Poetry Review – Fothermather: Mat Riches gets a lot more out of Gail McConnell’s poetry than he might have expected at first
In the introduction to this collection McConnell talks about setting out to ‘examine non-biological queer parenthood…and how we might imagine parenting without gendering it so rigidly in name and form’, but that this all changed with arrival of Finn. Things shifted (and children do have a habit of changing your plans) to encompass a more playful look at language and naming; the naming of people and roles, the naming of parts and the words we use to do this with.
I was very grateful for this introduction because it helped me to pick up on some of the intent in the poems that I think I would otherwise have missed. Some of the poems benefit from the framing of the introduction because the book very much functions as a unit, in the sense that there are certain poems that, to my mind, would struggle to survive on their own outside the book’s family unit/y
The lack of clearly defined titles and disorientating formal construction of this (and some of the other poems) does make it tricky to get a sense of the poems when taken out of context of the collection as a whole. I’m not sure how I’d react to some of them if I found them in a magazine, but within the book it all works and fits.
I’m thinking of “light the seahorse”. I’m not saying for one second that it is an intrinsically bad poem – I very much enjoyed its playful form and the questions it asks about the nature of parenting when someone is the non-biological parent. That notion of not being fully one thing or another is seen in the form of the seahorse. As the poem has it, the seahorse has the ‘head of a horse’, ‘belly of a kangaroo’ and the ‘tail of a monkey’. You’ll have to read the book (and in case it’s not clear by the end of this review, I really think you should) to get a sense of the form at play here as these quotations are arranged in the shape of a seahorse when seen in situ in the book.
The seahorse idea continues in the poems that follow, in “when I see your spine” and “your shape is a letter”. The former poem begins
when I see your spine —when I see that, yes, you have a spine! — my mouth sounds S e a h o r s e in the dark gazing at the blackness of the screen & at these flecks of white / of light / your bones
That yes, you have a spine suggests this is a response to seeing their baby – possibly for the first time – through a monitor, at a scan,
The sea and sea creatures are scattered throughout this collection, for example the shellfish of “Shell Notes”, a rearrangement of Francis Ponge’s, “Notes pour un cocquillage”. The poem, perhaps ironically, perhaps deliberately, stating that ‘Form is adapted from elsewhere (a residue / of that place it bears).’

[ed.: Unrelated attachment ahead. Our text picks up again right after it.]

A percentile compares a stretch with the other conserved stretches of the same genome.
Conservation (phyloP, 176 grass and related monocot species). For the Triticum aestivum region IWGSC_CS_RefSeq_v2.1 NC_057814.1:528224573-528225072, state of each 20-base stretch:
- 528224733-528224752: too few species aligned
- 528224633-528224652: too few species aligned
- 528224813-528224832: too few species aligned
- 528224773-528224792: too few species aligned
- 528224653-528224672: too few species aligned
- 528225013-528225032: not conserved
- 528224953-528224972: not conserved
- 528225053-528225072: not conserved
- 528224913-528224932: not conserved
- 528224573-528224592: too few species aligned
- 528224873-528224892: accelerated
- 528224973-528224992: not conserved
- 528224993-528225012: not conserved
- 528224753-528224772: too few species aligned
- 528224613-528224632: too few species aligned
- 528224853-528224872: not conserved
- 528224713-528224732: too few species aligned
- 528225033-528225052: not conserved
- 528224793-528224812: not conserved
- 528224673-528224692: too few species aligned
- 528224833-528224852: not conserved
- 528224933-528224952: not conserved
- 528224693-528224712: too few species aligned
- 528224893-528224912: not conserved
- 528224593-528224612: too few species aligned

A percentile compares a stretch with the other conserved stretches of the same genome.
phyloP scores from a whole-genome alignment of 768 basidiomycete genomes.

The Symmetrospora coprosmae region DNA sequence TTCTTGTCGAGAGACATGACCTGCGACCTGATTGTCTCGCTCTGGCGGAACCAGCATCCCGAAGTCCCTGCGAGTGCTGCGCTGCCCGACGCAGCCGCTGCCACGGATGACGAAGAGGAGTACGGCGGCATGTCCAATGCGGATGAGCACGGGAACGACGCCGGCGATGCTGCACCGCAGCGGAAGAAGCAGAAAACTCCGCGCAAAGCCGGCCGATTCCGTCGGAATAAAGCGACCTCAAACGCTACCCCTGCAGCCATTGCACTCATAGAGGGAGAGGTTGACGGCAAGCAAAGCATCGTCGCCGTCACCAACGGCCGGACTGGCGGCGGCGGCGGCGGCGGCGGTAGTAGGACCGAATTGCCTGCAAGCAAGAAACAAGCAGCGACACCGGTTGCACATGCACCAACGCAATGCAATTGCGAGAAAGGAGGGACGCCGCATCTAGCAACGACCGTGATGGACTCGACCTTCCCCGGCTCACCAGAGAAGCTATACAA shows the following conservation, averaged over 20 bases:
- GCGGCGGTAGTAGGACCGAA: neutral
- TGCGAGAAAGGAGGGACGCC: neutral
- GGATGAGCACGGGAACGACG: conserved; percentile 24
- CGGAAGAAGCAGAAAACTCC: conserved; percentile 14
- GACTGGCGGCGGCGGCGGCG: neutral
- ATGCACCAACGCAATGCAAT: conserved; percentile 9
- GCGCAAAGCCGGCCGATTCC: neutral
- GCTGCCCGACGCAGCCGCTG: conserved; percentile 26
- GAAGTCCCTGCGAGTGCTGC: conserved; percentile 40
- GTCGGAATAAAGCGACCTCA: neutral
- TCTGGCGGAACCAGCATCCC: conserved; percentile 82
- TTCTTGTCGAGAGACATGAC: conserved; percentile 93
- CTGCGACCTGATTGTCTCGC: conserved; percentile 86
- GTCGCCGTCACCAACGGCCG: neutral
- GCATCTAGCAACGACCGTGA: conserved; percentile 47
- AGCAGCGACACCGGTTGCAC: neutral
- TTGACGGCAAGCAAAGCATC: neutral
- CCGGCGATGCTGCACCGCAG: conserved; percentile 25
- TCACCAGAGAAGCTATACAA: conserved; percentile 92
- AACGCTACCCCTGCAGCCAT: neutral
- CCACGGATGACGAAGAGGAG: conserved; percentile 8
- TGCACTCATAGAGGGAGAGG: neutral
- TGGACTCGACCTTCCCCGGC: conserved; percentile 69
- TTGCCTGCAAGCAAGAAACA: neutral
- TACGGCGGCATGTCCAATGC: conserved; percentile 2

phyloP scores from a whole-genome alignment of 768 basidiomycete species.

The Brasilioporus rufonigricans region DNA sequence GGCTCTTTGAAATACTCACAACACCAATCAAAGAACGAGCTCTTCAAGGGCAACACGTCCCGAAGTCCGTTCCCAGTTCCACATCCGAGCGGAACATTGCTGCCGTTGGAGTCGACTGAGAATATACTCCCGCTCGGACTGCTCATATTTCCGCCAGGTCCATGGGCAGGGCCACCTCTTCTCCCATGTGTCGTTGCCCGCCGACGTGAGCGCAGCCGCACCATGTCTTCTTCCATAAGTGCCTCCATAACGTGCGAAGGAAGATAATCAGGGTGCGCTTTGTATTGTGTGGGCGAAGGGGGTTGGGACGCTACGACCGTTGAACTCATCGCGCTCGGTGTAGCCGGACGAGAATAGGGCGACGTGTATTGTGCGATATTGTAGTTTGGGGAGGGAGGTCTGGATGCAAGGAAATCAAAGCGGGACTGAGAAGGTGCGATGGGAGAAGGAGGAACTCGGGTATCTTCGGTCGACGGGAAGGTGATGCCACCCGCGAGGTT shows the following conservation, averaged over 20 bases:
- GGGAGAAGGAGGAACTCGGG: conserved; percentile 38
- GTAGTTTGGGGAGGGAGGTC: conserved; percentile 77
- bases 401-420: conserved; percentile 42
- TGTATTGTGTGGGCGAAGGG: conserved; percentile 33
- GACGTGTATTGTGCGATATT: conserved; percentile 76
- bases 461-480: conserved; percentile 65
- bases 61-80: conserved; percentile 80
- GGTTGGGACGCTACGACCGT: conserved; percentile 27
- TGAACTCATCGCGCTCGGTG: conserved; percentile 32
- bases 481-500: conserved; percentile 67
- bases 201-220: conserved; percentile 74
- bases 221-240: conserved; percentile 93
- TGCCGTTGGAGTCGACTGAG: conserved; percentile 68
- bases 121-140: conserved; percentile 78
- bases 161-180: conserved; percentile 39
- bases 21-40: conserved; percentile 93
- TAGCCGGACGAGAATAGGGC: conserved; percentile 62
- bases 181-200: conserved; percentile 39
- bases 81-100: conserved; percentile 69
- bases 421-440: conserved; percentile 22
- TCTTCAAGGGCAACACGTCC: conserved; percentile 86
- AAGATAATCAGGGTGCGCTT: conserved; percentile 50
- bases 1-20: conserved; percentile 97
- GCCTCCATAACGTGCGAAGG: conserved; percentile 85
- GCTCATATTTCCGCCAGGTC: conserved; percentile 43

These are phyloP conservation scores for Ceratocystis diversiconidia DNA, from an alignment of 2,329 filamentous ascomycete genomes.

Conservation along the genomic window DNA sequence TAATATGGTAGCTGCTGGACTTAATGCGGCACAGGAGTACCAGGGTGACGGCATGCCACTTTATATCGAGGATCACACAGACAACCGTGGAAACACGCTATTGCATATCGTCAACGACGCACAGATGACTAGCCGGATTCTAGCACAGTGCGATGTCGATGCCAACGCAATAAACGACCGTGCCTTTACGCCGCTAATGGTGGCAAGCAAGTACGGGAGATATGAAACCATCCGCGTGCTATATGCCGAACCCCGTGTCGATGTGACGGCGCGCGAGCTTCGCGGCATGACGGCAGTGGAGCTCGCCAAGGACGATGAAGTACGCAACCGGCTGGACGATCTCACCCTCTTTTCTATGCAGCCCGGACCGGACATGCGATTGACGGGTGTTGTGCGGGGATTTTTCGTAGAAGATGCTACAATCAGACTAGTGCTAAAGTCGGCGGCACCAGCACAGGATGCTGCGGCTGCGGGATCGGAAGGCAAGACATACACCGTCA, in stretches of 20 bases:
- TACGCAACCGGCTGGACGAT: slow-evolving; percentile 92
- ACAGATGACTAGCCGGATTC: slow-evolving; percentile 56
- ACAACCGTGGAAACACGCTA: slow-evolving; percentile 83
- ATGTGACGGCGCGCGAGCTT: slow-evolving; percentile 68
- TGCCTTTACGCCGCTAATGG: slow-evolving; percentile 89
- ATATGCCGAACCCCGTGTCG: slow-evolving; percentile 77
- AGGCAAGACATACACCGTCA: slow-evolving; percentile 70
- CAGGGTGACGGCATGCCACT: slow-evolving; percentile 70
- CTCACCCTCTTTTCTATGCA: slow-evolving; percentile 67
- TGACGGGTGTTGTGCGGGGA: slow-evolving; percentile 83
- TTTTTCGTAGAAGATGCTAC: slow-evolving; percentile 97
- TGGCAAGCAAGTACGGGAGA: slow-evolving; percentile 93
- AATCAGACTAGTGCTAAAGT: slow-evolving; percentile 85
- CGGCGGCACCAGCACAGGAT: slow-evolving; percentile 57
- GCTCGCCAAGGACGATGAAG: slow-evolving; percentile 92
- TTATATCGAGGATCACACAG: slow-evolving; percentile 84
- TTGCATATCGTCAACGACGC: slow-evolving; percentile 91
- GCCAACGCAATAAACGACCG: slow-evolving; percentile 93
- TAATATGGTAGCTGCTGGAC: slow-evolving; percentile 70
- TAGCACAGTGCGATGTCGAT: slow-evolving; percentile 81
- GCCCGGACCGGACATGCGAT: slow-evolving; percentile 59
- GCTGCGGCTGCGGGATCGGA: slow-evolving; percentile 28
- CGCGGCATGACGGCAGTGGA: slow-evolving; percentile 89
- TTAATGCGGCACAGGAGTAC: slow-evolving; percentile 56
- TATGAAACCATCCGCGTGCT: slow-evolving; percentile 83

Elsewhere, we meet the Cuttlefish—a creature renowned for being able to adapt its gender, or the way it displays its gender as discussed in the second stanza of “Cuttlefish”
The female seems standoffish. The male looks down. He’ll re- furbish the structure of him- self, and take his boyish limbs (his telltale eight) & (tucking) make one pair vanish & then approach the one he wants, dragging skin and sac and bone by rippling his skirts– skirts enclosing (in a double fold) the ink bag, hearts and gills and the anus usually not featured in rhymes about God’s creatures.
Between that mention of cuttlefish anus and the irony mentioned earlier, there’s a lot of playfulness on display. Alongside this playfulness, and, for all of the questions provoked and raised by McConnell in Fothermather, what mustn’t be overlooked is that it sounds glorious, the commitment to sound of these poems is something that is to be enjoyed and admired.
Again, in her introduction, McConnell talks about growing ‘more curious about how sounds are made’ and also, while she’s talking about the evolution of the title of the book—describing it as a ‘nonsense word’, she also talks about playing with ‘its formative parts, sounding out syllable by syllable’, and I think this applies equally to the sounds of the poems in Fothermather.
“your shape is a letter” is rich in esses (s for Sea??), but the third stanza is abundant with the cee sound (all the seas!!!).
You understand that camouflage is custom, true and changeable in circumstance, and that a name obscures as much as it contains. O fish! O fish with spine and neck. Born of choice and chance, born of the male, a vertebrate upending expectation. You’re a question mark reversed & beautifully embellished
In the title poem we see anagram variations of the title that are a joy to read out aloud. I’ll quote a few
Retort & tether fort & moat mar the ream tear the tome form a rath From earth form O at fathom three a tar — hear hear mother mother there for me?
That last one (although not the final line of the poem) is pretty powerful stuff, especially the question mark.
When I started reading this pamphlet, I wondered what I, a straight man and a biological parent, was going to get out of this book. The answer is a reminder that, as Donika Kelly points out in the blurb on the back, ‘the locus of parenting rests not at the fixed and gendered poles of mother and father but rather surfaces in an open sea that we must chart with intentionality. The connections McConnell’s speaker finds in these waters startle and astound with wit and the fulsomeness of love.’
And it’s that love that’s important. While they aren’t quoted anywhere in the book, and it does seem odd bringing them up now, but their name sake gets a few mentions, late 90’s band The Seahorses may have hit the nail on the head with their debut single ‘Love is the Law’. We’d do well to remember that.